Greece's Desperate Measures

After days of intense negotiations during which its membership in the eurozone seemed to hang by a thread, Greece finally reached an agreement today on the measures that will accompany the new loan package from its European partners and the International Monetary Fund.

The measures agreed on are draconian. They include a 22 percent cut in the monthly minimum wage, reducing earnings from 751 euros to 586 euros per month. For people under 25, it will be even lower, down to 511 euros, and any increase before 2016 is ruled out. In addition, further reductions to the minimum wage may take place in July. Meanwhile, all automatic wage increases that are included in collective-bargaining agreements will be frozen until unemployment falls below 10 percent (it is currently at 20.9 percent). Employers are also considerably strengthened in their bargaining position vis-à-vis the unions through changes in arbitration regulations and a contraction of the time period (from six to three months) during which an expired wage agreement continues to be valid. The responsibility of employers to maintain pensions are also reduced in order to further lower the cost of hiring. There will likely be more cuts in primary pension benefits in the next few months. On the public-sector side, state employee rolls will shrink by 150,000 people by 2015, including 15,000 by the end of this year.

It should be noted that the Greek budget for 2012 was premised on a projection of a 2.5 percent contraction in gross domestic product (GDP). According to the draft document of the agreement, the recession is now forecast to reach 4 percent to 5 percent this year—the fifth consecutive year in which Greece’s income shrinks. Given the death blow to domestic demand that the new wave of austerity will produce, this could turn out to be too optimistic: The Greek economy, already seriously depressed, will grind to a halt.

The next few days are critical. Assuming the eurozone’s finance ministers give their stamp of approval to the new loan package today, the focus of the drama will shift to the negotiations on the reduction of Greece’s monstrous public debt, currently put at 159 percent of GDP.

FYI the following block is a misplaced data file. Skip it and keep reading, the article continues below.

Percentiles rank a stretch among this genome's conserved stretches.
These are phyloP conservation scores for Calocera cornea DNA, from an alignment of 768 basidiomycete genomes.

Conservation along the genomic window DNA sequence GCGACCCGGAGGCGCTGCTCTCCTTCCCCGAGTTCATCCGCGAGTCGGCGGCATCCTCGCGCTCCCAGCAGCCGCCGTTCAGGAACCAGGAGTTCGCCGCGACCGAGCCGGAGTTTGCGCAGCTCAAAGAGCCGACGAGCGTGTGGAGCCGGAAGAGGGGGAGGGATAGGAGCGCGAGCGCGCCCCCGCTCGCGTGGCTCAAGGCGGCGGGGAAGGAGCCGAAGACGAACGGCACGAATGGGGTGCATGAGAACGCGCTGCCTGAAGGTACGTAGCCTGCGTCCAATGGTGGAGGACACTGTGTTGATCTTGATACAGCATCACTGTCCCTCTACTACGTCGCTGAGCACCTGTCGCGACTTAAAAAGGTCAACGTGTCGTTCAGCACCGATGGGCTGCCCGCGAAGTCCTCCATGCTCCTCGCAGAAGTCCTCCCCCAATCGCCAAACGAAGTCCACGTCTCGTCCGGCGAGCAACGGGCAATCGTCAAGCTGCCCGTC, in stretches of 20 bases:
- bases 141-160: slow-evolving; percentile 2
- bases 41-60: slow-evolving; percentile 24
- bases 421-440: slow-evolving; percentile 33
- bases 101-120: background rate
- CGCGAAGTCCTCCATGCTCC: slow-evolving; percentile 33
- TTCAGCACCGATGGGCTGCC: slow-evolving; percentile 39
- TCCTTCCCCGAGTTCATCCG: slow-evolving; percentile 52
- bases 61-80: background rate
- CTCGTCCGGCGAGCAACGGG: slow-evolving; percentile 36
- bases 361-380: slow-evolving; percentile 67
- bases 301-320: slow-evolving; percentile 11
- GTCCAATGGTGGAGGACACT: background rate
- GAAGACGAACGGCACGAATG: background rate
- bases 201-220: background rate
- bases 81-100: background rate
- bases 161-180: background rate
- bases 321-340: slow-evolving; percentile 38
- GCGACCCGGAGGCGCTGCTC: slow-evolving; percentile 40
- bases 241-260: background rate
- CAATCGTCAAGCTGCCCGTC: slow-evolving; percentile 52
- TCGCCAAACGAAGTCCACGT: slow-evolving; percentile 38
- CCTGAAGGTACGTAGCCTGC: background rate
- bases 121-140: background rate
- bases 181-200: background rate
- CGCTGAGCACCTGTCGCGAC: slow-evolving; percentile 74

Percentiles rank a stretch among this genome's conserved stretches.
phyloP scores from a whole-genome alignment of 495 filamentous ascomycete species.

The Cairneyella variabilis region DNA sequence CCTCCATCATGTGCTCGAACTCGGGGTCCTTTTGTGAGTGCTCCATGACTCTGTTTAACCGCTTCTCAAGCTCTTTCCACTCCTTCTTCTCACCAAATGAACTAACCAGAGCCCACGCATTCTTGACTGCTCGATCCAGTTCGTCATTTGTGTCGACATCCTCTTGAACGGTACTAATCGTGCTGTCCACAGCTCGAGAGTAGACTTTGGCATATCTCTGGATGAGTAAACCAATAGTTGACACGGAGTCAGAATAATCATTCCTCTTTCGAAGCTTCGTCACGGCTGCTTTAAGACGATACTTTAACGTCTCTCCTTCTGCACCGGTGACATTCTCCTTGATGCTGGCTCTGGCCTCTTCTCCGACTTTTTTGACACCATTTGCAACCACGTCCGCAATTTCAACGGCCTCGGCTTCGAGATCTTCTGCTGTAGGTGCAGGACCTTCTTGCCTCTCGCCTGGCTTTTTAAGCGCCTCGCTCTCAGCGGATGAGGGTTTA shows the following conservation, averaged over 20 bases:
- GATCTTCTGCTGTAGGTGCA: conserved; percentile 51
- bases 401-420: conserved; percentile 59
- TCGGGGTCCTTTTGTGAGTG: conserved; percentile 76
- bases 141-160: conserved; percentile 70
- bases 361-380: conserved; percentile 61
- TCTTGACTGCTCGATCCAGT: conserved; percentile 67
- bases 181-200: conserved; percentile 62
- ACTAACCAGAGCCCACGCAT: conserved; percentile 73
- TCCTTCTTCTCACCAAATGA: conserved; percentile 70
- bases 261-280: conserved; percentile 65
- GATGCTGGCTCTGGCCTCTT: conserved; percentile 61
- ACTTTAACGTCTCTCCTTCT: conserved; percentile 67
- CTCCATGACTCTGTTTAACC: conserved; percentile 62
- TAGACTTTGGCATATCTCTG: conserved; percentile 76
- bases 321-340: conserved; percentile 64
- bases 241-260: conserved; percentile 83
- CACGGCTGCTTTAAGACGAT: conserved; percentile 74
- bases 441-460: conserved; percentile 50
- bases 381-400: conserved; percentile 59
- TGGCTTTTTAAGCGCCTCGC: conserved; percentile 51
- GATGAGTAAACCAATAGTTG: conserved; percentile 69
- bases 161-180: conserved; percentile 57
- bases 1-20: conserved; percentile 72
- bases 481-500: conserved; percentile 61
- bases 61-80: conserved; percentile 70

Next Monday is the deadline for the initiation of the bond-exchange process with Greece’s private creditors, who hold 206 billion out of 350 billion euros of Greece’s debt. Negotiators from the International Institute of Finance (IIF), the global banking lobby group, are meeting investors in Paris to present to them the deal reached with the Greek authorities, which features an average interest rate of 3.4 percent on the new, 30-year bonds they will receive, whose face value will be cut in half. Given that the aim of the October 26 agreement was to cut 100 billion euros from Greece’s debt burden and that many private creditors will be unwilling to participate in the process, it is expected that next week, Greece will pass a law retrofitting Greek government bonds with collective-action clauses, thus forcing recalcitrant bondholders to take losses.

On Sunday, ahead of Monday’s bond-exchange deadline, the Greek Parliament will vote on the debt haircut and the new austerity package. The session is expected to be raucous. Aside from the parties of the left, which angrily oppose the new agreement, there is growing turbulence in the ranks of the two main parties, PASOK and Nea Democratia, which hold between them nearly 80 percent of the seats.